The Swiss vote today on whether to restrict immigration, a step the government warns could undermine the economy.
Support for the initiative to “stop mass immigration,” which would impose an upper annual limit on newcomers, has risen, according to the most recent poll. While rejection still looks likely, high turnout among immigration opponents could tip the scales, pollster gfs.bern said.
Voting ends at noon local time and results are expected later in the day. Most Swiss will cast their ballots by mail.
“Support has been rising, though in general, initiatives tend to lose support as voting day approaches,” said Andreas Ladner, professor of public administration at the University of Lausanne. “Here the opposite is happening, and it’s possible it may pass.”
Swiss companies such as Basel-based drugmakers Roche Holding AG (ROG) and Novartis AG (NOVN), which rely on foreign professionals for lack of qualified local staff, stand to lose if the initiative passes. About 45 percent of employees in the country’s chemical, pharmaceutical and biotech industry are foreigners, according to scienceindstries, an association whose members include Roche, Nestle SA (NESN), the world’s biggest food company, and Clariant AG (CLN), a maker of specialty chemicals.
The government, which has already responded to immigration concerns by enacting a yearlong curb on residence permits for citizens from European Union countries including Germany and France, opposes the new limit. It “endangers prosperity,” Justice Minister Simonetta Sommaruga, said last month.
Switzerland opened its borders to EU workers nearly 12 years ago, while retaining a quota system for newcomers from countries such as Japan or the U.S.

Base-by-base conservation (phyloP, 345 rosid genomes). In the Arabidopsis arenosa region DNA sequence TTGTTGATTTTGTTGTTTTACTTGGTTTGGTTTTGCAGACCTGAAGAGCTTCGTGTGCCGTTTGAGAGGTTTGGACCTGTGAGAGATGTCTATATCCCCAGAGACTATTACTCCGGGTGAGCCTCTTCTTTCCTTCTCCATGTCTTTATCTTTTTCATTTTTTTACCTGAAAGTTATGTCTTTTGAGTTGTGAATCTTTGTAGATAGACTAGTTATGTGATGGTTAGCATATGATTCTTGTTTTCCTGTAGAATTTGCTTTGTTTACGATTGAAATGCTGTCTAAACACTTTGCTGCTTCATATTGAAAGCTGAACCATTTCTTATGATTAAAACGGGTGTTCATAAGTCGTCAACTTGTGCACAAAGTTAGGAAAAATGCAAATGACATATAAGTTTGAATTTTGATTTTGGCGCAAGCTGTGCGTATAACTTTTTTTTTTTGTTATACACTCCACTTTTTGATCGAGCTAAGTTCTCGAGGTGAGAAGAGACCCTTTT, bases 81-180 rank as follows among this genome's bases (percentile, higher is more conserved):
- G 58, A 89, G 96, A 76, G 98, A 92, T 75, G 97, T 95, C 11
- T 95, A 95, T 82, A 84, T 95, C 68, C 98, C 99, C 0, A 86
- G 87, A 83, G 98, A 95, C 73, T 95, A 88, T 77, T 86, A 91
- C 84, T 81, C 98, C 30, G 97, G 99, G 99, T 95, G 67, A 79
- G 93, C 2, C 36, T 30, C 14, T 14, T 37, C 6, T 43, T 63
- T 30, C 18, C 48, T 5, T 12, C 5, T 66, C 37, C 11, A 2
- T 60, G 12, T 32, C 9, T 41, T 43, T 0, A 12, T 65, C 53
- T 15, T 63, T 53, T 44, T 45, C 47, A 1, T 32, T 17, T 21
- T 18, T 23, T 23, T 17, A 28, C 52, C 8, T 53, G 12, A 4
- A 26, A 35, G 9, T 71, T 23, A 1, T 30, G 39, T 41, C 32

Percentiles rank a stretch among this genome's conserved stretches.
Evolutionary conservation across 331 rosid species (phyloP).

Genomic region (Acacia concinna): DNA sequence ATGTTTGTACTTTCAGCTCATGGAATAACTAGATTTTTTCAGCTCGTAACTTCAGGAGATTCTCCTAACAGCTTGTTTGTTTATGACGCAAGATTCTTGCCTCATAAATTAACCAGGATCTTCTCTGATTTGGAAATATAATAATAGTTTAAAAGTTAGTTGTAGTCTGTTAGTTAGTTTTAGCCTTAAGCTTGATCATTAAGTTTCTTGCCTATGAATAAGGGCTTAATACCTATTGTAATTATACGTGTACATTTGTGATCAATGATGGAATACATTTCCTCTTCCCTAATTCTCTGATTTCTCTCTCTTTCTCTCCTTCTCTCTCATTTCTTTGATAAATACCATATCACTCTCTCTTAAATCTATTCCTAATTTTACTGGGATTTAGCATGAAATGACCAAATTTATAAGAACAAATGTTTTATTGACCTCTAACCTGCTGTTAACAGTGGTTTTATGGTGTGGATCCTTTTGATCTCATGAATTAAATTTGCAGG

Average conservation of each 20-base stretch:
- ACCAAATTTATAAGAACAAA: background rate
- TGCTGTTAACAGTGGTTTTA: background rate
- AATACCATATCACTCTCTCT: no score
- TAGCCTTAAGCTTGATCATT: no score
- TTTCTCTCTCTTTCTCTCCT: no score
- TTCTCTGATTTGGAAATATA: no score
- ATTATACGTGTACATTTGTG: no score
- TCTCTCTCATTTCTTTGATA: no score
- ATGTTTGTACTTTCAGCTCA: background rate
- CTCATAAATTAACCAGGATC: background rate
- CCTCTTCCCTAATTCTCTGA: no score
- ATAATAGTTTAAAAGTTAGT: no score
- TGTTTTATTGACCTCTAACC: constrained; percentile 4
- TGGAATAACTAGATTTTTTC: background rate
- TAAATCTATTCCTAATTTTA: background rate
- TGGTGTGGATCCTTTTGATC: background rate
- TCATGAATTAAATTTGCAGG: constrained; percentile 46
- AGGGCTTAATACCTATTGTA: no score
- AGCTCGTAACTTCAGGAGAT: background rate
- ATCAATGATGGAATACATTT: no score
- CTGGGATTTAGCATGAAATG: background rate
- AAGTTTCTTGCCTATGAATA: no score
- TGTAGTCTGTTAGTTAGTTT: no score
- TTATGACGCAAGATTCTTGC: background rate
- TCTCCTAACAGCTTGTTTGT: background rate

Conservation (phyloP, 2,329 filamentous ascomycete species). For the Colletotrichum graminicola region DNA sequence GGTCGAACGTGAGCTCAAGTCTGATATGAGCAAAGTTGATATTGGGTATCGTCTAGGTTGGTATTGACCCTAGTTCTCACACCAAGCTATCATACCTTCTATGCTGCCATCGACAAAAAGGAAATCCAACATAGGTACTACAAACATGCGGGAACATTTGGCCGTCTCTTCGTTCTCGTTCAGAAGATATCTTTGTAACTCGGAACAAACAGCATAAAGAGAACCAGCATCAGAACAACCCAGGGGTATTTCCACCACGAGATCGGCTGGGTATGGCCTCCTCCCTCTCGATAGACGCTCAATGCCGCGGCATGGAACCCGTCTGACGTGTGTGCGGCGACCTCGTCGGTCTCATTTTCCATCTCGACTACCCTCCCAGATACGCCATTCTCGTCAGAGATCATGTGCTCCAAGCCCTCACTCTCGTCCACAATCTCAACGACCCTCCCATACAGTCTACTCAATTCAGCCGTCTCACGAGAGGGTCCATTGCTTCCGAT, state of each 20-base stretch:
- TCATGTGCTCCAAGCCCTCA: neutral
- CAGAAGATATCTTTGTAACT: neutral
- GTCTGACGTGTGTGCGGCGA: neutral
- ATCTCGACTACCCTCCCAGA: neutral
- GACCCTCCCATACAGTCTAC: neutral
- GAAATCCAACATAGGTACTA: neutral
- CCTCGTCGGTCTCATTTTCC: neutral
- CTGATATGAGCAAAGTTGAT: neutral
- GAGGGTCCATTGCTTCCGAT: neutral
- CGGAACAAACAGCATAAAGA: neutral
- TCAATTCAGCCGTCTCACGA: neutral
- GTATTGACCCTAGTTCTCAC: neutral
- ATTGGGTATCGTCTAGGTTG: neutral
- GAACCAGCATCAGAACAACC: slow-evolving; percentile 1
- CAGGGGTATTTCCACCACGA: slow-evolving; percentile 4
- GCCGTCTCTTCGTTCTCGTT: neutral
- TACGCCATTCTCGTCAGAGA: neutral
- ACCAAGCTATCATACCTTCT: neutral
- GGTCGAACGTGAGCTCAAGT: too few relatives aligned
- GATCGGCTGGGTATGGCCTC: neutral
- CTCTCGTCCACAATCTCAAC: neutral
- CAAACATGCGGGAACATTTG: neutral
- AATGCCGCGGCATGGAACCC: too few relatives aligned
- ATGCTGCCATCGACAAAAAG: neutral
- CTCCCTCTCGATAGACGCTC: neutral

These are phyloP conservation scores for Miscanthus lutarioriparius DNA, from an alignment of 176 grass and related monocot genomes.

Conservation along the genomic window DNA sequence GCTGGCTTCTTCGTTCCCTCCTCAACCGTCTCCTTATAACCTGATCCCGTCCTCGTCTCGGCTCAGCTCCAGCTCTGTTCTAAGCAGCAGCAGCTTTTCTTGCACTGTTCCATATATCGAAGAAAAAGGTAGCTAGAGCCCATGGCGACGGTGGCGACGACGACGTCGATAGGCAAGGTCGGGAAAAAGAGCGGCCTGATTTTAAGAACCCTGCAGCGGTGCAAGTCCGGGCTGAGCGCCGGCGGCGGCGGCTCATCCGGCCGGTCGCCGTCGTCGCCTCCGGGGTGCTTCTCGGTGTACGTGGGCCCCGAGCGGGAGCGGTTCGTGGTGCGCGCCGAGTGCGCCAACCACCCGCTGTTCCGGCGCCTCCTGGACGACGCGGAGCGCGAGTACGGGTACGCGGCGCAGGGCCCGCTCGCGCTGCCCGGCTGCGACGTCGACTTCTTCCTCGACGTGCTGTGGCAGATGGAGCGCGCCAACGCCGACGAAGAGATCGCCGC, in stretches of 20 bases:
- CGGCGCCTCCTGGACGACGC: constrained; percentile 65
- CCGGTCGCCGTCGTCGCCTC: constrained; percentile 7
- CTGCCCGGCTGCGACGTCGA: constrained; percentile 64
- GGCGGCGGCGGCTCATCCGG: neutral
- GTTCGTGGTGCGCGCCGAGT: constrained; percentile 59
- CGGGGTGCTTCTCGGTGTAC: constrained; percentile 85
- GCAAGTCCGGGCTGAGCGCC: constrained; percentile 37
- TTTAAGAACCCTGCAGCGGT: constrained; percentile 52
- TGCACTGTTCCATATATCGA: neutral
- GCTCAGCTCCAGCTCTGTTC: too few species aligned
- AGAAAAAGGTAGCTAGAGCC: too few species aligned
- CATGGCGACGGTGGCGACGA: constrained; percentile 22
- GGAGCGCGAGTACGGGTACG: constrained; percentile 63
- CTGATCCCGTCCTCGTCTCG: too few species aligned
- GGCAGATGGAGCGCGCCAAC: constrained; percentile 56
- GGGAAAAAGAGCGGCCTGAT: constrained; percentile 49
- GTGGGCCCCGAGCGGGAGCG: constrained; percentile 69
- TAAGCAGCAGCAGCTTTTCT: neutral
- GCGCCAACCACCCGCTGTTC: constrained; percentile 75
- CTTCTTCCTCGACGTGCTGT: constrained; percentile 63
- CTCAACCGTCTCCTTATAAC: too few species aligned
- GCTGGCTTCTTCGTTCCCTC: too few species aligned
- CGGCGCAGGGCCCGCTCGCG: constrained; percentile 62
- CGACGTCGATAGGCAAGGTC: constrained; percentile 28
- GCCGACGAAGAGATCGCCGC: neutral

Over the past decade, it has experienced the highest immigration relative to its population of any country in the Organization for Economic Cooperation and Development, said Thomas Liebig, an economist at the Paris-based organization’s international migration division. Italians are the biggest group of foreigners in the country of 8 million, followed by Germans, according to 2012 data.
Opponents of immigration -- many of them members of the Swiss People’s Party SVP -- say it’s causing a housing shortage, overcrowded public transport, a rising crime rate, and pressure to blue-collar wages.
While immigration is a contentious topic in neighboring Italy, Austria and France, Switzerland stands apart because the anti-immigration vote targets some of the biggest economic contributors. Among arrivals from the EU between 2010 and 2012, 69 percent were highly skilled. That compares with a rate of 35 percent within the 28-member union, OECD data shows.
Another immigration initiative, which would cap the immigration rate at 0.2 percent of the resident population, is also in the pipeline. The government, which opposes that measure too, hasn’t yet set a voting date.
Skilled immigrants have played a prominent role in Swiss business for centuries. Geneva’s tradition of watchmaking traces its origins to the arrival of Huguenots in the 16th century, while in 1839 two Polish immigrants joined forces to form the company known today as Patek Philippe. Similarly, German immigrant Heinrich Nestle founded Nestle, the maker of Nespresso coffee, and Beirut-born Nicholas Hayek was the force behind Swatch Group AG. (UHR)
Immigration helped national output exceed its pre-crisis level by 5 percent, according to the Swiss National Bank. Every year, it generates a gain of at least 6.5 billion Swiss francs ($7.2 billion) for the government, Liebig of the OECD said.
“We need these people,” says Marcel Sennhauser, head of communications at scienceindustries, the Zurich-based association. “There aren’t enough qualified Swiss people. If the initiative passes, it will be a bad sign for Switzerland as a workplace.”
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